Windsor lawyer warns of potential for date manipulation in 2020
Ashley Harmon, a partner with the Windsor law firm Legal Focus, holds up a legal document in Windsor on Monday, Jan. 6, 2020. (Ricardo Veneza / CTV Windsor)
It appears signing legal documents in 2020 could prove to be more precarious than in years past.
Ashley Harmon, a partner with the Windsor law firm Legal Focus, says while rare, the concern isn’t unfounded and sees alleged date manipulation in her own cases.
“If a document is dated such that it’s 1-6-20, it can easily be manipulated to look like it was signed in 2019 simply by adding 1-9 at the end of the 20,” says Harmon.
If there is room to debate, it could make for headaches in court.
“More often what we see is an issue of ambiguity so, leaving it open to interpretation and the court or a judge feeling unsure as to when the document was actually signed,” says Harmon. “It can be a huge pain because what you need to bring in at that point is oral evidence… which is going to involve you testifying, often.”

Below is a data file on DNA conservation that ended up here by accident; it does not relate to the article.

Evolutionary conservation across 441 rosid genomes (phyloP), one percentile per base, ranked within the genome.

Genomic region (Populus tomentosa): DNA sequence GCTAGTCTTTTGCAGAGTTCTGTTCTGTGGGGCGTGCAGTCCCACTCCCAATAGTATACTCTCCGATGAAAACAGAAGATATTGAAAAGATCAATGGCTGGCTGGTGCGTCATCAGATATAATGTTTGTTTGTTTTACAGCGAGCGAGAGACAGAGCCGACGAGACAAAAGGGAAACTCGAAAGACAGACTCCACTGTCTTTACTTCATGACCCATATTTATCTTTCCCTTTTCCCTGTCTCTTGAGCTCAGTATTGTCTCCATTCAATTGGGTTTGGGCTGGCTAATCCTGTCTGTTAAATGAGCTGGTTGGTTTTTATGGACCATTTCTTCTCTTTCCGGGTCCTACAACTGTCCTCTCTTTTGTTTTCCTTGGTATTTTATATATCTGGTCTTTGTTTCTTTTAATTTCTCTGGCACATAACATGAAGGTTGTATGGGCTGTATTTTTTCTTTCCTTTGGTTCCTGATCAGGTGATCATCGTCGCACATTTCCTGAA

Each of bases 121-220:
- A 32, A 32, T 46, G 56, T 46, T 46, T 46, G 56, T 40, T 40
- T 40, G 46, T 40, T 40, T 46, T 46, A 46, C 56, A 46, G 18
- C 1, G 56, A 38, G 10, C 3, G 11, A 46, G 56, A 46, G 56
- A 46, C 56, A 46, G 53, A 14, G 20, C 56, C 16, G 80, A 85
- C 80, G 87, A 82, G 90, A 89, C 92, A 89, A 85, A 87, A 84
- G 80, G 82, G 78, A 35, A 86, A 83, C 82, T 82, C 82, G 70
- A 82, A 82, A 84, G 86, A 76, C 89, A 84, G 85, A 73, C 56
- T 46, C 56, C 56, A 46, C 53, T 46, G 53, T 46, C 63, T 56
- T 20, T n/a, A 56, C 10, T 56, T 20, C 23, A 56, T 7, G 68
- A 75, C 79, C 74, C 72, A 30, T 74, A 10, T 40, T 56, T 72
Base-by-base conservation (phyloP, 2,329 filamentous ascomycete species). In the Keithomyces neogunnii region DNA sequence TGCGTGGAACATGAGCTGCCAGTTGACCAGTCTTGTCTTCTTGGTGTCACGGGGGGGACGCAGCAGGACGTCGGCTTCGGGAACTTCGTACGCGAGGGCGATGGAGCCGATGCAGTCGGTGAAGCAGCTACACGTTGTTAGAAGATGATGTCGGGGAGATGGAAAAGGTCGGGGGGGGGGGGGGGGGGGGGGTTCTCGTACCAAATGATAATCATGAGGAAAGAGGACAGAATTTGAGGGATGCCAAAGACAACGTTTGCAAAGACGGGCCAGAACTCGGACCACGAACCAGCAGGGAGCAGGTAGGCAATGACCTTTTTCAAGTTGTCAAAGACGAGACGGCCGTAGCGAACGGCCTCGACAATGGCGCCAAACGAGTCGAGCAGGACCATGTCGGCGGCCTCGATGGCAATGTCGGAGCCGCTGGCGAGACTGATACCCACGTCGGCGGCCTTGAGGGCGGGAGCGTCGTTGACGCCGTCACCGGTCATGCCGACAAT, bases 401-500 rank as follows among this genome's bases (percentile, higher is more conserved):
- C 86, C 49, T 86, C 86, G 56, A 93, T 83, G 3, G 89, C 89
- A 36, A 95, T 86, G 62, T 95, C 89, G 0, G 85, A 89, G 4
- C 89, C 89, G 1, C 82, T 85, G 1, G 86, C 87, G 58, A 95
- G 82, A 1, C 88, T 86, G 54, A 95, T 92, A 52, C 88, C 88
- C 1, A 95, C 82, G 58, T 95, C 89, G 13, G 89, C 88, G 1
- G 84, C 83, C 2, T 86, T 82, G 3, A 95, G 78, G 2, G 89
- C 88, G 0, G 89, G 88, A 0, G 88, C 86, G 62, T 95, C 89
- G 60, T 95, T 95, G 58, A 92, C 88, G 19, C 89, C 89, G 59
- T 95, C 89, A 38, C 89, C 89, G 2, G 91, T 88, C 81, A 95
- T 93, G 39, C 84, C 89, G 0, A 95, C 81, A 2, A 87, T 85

Harmon strongly recommends legal documents be signed in long form to include the number of the day, along with the month completely written out and the year in full.
“Typically, lawyers like to date everything in the long form so for example, January 6th 2020, to make the documents basically tamper proof,” says Harmon.
Of particular concern are wills, powers of attorney and insurance beneficiary designations according to Harmon.
“If someone were to tamper with the date on a will, power of attorney or insurance beneficiary designation, it could actually result in it being completely invalidated,” says Harmon.
Adding complete dates to post-dated cheques for rent will also provide further protection.